(of building a bicycle in a deindustrial world)
The day after writing the opening post on this blog, I was volunteering at my bike co-op's tuneup and information stand at the local farmers market, with Marv, another regular volunteer. Marv used to work in a machine shop building and repairing heavy duty forestry equipment, but recently retired, and spends a good fraction of his time helping out in the bike shop. His knowledge of the practical end of making and adapting mechanical devices is vast and deep.
I posed the problem to him of actually building a prototype post-peak oil bicycle today, and although the day was pretty busy and we didn't get much time to talk it over in depth, he got pretty interested. Of course, one of the first things he said was, "well, to begin with, you have to frame the problem". I'm very much inclined to agree -- indeed, before even attempting to solve a problem, the problem has to be unambiguously formulated. So, although I'm still not sure whether I want to have a go at the actual physical project, here goes my attempt at problem formulation.
To begin with, I would use the model proposed by John Michael Greer over at the Archdruid Report, which he has elaborated in a series of posts and his book, The Ecotechnic Future. Briefly, the model is that the deindustrial future will travel through a succession of ecological seres of society. The first sere is the modern world -- the age of abundance industrialism, where vast energy supplies make previously unimaginable feats like crossing a continent in a day commonplace. As the energy runs out, the age of scarcity industrialism will dawn, characterised by the end of economic growth and a significant contraction in available non-renewable resources and energy. As the the non-renewables gradually become economically infeasible to continue exploiting, we (or our ancestors) will end up in the age of salvage societies, running on the remnant technologies and products of the industrial past. Finally, after many more centuries, the products of the industrial past will be exhausted, and society will stabilise in a state capable of running on renewable resources only -- an ecotechnic society.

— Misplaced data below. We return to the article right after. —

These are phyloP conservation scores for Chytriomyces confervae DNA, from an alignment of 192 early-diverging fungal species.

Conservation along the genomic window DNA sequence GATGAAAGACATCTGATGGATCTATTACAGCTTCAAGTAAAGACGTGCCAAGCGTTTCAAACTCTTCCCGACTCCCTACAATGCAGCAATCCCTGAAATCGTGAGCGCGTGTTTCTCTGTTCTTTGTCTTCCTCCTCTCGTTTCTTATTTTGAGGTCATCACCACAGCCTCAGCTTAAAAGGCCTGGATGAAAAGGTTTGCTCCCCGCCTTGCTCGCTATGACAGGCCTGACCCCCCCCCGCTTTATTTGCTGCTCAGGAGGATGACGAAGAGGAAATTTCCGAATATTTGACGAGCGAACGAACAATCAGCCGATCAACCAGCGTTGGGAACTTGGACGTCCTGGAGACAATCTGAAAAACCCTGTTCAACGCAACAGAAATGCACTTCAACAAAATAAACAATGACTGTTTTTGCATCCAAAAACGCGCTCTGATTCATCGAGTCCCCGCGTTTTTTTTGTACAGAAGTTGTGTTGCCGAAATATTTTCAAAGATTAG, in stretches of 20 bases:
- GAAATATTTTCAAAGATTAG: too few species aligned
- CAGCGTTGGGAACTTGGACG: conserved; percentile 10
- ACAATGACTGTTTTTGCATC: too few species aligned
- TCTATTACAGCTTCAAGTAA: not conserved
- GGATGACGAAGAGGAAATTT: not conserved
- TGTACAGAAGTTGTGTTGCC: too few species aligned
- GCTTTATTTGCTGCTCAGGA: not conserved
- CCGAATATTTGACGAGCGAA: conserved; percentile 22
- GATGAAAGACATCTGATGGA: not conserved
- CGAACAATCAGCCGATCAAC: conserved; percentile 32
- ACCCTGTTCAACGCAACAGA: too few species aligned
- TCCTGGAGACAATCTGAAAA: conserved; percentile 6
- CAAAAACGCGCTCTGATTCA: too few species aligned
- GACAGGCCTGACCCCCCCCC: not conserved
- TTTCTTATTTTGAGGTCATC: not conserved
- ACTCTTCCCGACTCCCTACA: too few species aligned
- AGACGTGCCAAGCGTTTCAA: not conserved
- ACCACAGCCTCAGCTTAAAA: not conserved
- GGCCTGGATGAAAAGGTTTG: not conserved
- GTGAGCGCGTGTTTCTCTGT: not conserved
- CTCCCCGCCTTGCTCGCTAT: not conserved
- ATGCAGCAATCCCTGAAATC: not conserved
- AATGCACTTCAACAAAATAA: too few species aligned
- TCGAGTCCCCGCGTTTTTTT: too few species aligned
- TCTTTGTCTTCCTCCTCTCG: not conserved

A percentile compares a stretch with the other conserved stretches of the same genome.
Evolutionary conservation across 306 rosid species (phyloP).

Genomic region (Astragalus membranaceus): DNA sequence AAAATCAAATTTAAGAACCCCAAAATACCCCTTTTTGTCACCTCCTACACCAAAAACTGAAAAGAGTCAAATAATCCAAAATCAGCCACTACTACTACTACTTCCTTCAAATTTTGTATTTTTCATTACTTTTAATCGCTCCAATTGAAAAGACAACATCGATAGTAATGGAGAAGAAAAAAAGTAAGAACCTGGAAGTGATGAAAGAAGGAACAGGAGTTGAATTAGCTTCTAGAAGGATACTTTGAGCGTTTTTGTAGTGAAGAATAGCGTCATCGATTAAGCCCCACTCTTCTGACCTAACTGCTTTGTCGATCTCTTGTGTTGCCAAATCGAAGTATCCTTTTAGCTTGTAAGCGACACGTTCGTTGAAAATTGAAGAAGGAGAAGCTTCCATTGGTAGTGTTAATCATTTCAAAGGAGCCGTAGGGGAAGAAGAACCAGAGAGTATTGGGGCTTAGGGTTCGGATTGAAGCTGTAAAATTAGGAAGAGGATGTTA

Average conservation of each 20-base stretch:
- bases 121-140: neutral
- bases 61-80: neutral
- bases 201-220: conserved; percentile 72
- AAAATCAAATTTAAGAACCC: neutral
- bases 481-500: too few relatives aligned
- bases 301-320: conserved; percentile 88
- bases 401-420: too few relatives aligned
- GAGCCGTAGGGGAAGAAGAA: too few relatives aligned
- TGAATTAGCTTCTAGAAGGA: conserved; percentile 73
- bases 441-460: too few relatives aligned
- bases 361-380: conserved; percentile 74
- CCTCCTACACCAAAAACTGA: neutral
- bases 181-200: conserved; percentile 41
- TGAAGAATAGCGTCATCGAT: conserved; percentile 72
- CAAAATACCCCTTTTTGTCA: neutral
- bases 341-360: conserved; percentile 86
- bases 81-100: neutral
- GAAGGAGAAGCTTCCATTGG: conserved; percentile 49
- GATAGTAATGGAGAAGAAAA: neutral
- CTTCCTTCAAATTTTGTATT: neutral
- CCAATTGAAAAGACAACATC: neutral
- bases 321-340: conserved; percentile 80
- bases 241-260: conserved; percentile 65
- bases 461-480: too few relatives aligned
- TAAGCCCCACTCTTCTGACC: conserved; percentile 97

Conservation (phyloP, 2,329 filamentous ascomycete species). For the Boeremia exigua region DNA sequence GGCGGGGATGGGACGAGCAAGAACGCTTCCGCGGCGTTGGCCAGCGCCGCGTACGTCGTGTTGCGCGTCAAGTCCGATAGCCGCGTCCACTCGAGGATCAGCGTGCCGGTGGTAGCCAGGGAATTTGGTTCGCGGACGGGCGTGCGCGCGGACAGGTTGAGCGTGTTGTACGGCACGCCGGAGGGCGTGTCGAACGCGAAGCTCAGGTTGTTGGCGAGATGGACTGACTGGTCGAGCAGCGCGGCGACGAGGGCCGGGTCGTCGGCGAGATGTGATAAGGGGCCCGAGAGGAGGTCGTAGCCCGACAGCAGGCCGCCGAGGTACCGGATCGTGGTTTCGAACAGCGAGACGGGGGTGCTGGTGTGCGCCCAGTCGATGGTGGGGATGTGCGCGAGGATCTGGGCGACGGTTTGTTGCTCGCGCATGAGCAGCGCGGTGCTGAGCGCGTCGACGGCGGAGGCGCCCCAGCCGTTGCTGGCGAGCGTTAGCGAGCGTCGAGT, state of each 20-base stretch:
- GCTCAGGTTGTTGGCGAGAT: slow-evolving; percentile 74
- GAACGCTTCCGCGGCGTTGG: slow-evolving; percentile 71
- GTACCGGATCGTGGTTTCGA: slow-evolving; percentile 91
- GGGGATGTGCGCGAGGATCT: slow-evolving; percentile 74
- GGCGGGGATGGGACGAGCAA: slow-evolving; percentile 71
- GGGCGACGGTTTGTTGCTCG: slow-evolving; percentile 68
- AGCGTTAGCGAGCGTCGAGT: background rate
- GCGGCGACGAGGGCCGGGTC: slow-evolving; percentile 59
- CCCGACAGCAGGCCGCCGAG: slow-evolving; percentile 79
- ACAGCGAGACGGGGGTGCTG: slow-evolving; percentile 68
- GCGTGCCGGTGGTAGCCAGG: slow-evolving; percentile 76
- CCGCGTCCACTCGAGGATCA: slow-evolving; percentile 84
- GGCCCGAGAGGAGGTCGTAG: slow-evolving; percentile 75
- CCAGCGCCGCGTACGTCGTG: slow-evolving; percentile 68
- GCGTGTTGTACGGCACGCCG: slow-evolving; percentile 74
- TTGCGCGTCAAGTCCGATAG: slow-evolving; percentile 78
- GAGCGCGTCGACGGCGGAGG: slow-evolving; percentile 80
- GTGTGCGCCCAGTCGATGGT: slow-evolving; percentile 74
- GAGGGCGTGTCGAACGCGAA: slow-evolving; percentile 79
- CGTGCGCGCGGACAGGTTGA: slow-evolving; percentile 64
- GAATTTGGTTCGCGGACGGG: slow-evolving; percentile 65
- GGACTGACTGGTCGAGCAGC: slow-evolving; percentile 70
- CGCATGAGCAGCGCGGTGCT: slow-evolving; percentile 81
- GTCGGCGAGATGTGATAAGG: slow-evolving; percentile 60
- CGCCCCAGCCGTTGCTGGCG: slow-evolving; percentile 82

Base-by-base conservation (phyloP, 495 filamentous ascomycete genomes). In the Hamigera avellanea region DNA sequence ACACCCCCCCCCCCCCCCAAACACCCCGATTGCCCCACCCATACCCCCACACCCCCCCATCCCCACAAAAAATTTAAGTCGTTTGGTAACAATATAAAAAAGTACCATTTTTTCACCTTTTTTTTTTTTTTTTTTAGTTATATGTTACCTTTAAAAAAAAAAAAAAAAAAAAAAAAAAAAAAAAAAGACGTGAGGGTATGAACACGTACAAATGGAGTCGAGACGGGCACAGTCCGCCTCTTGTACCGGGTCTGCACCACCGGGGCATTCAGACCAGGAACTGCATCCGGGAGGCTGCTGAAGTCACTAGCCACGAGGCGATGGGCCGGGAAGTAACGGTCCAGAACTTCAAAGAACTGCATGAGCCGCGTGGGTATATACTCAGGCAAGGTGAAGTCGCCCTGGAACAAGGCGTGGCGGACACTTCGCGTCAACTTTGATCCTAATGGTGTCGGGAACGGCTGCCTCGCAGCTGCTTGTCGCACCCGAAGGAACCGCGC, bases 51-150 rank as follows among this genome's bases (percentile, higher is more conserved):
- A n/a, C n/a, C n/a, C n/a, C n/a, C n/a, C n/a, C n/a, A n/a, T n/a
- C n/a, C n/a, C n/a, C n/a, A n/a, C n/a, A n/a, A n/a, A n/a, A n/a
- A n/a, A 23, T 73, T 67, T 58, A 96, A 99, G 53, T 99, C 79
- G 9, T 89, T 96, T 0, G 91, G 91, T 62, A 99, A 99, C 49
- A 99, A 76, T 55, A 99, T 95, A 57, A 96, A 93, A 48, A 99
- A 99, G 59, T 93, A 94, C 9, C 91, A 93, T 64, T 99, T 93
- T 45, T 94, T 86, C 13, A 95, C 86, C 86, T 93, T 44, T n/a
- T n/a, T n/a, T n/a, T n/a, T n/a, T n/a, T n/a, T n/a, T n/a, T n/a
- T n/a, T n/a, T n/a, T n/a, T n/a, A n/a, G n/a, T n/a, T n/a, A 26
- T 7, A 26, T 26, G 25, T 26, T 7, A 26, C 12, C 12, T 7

Now of course these seres are unlikely to happen evenly, and several can be argued to already be in place in parts of the world, but they do make a good framework for framing the problem of bicycle building in the deindustrial future. What I would propose is imagining that there was a design competition, with the goal being to design and build a bicycle under conditions emulating the deindustrialising seres. Note that I currently have no plans to actually run such a competition, but if it came together, I would be very pleasantly surprised. The rules for such a contest might look something like this:
Baseline: Abundance Industrialism
Build a bicycle using all of the tools, energy and resources available today. This problem is, of course, largely solved.
Challenge 1: Scarcity IndustrialismBuild a bicycle using no non-renewable energy in the primary construction. Materials and tools may be produced using non-renewable energy, but must run strictly on renewable energy sources. For example, welders would be allowed, but must run on renewable electricity or non-fossil-sourced fuel.
Challenge 2: Salvage SocietyProduce a bicycle using no non-renewable inputs at all, but the materials for the tools and the bicycle itself may derive from industrial production. However, the tools and materials should not be in a bicycle-ready form. For example, salvaged steel may be reforged into tubing, saws and wrenches, but a salvaged piece of tubing or saw blade may not be used in its original form.
Challenge 3: EcotechProduce a bicycle using no fossil fuel inputs at all, including the production of the raw materials and tools. Salvage is explicitly prohibited. Want steel tubing? Smelt some bog-iron or iron oxide yourself, and forge the tubing using charcoal or biogas. The same goes for tools. This would, of course, be fairly difficult.
These are just a first attempt, and likely leave at least a few questions unanswered. For example, how far back would you go with challenges 2 and 3? Could the tools used to forge the tools to build the bicycle be products of modern industrialism, or should you have to bootstrap a forge up from scratch? Nevertheless, I think they provide a good starting point.